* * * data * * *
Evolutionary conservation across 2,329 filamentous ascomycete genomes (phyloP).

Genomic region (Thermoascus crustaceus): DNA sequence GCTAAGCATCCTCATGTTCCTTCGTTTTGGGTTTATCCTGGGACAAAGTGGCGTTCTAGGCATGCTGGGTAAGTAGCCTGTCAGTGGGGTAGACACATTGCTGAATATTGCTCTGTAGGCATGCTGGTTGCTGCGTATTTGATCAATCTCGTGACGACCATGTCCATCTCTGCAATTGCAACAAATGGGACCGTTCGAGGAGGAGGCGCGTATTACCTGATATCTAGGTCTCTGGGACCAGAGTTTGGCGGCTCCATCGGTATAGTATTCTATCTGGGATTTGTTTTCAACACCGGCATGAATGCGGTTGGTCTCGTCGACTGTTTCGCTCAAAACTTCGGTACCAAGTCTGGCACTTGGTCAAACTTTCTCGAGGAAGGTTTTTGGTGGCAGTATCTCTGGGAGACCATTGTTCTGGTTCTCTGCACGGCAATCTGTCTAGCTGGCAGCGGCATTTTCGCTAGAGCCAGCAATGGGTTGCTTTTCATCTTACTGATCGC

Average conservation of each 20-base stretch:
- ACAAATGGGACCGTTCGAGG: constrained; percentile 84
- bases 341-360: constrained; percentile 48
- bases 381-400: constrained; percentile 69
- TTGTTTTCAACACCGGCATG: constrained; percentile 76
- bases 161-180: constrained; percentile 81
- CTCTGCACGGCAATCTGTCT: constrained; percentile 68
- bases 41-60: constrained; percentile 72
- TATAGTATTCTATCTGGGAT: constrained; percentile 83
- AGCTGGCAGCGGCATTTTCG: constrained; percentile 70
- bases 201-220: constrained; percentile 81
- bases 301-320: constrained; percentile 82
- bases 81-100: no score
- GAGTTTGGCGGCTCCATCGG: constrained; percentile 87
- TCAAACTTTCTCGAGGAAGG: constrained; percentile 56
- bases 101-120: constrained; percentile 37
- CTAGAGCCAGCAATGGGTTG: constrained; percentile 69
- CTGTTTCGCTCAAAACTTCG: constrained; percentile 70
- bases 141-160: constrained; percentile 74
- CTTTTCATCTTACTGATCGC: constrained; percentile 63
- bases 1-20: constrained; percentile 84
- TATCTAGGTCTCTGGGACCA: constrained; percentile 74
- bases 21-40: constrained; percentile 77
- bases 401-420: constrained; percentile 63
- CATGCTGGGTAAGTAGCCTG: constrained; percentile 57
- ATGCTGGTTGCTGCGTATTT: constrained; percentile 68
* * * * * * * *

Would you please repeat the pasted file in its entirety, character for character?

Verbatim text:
Evolutionary conservation across 2,329 filamentous ascomycete genomes (phyloP).

Genomic region (Thermoascus crustaceus): DNA sequence GCTAAGCATCCTCATGTTCCTTCGTTTTGGGTTTATCCTGGGACAAAGTGGCGTTCTAGGCATGCTGGGTAAGTAGCCTGTCAGTGGGGTAGACACATTGCTGAATATTGCTCTGTAGGCATGCTGGTTGCTGCGTATTTGATCAATCTCGTGACGACCATGTCCATCTCTGCAATTGCAACAAATGGGACCGTTCGAGGAGGAGGCGCGTATTACCTGATATCTAGGTCTCTGGGACCAGAGTTTGGCGGCTCCATCGGTATAGTATTCTATCTGGGATTTGTTTTCAACACCGGCATGAATGCGGTTGGTCTCGTCGACTGTTTCGCTCAAAACTTCGGTACCAAGTCTGGCACTTGGTCAAACTTTCTCGAGGAAGGTTTTTGGTGGCAGTATCTCTGGGAGACCATTGTTCTGGTTCTCTGCACGGCAATCTGTCTAGCTGGCAGCGGCATTTTCGCTAGAGCCAGCAATGGGTTGCTTTTCATCTTACTGATCGC

Average conservation of each 20-base stretch:
- ACAAATGGGACCGTTCGAGG: constrained; percentile 84
- bases 341-360: constrained; percentile 48
- bases 381-400: constrained; percentile 69
- TTGTTTTCAACACCGGCATG: constrained; percentile 76
- bases 161-180: constrained; percentile 81
- CTCTGCACGGCAATCTGTCT: constrained; percentile 68
- bases 41-60: constrained; percentile 72
- TATAGTATTCTATCTGGGAT: constrained; percentile 83
- AGCTGGCAGCGGCATTTTCG: constrained; percentile 70
- bases 201-220: constrained; percentile 81
- bases 301-320: constrained; percentile 82
- bases 81-100: no score
- GAGTTTGGCGGCTCCATCGG: constrained; percentile 87
- TCAAACTTTCTCGAGGAAGG: constrained; percentile 56
- bases 101-120: constrained; percentile 37
- CTAGAGCCAGCAATGGGTTG: constrained; percentile 69
- CTGTTTCGCTCAAAACTTCG: constrained; percentile 70
- bases 141-160: constrained; percentile 74
- CTTTTCATCTTACTGATCGC: constrained; percentile 63
- bases 1-20: constrained; percentile 84
- TATCTAGGTCTCTGGGACCA: constrained; percentile 74
- bases 21-40: constrained; percentile 77
- bases 401-420: constrained; percentile 63
- CATGCTGGGTAAGTAGCCTG: constrained; percentile 57
- ATGCTGGTTGCTGCGTATTT: constrained; percentile 68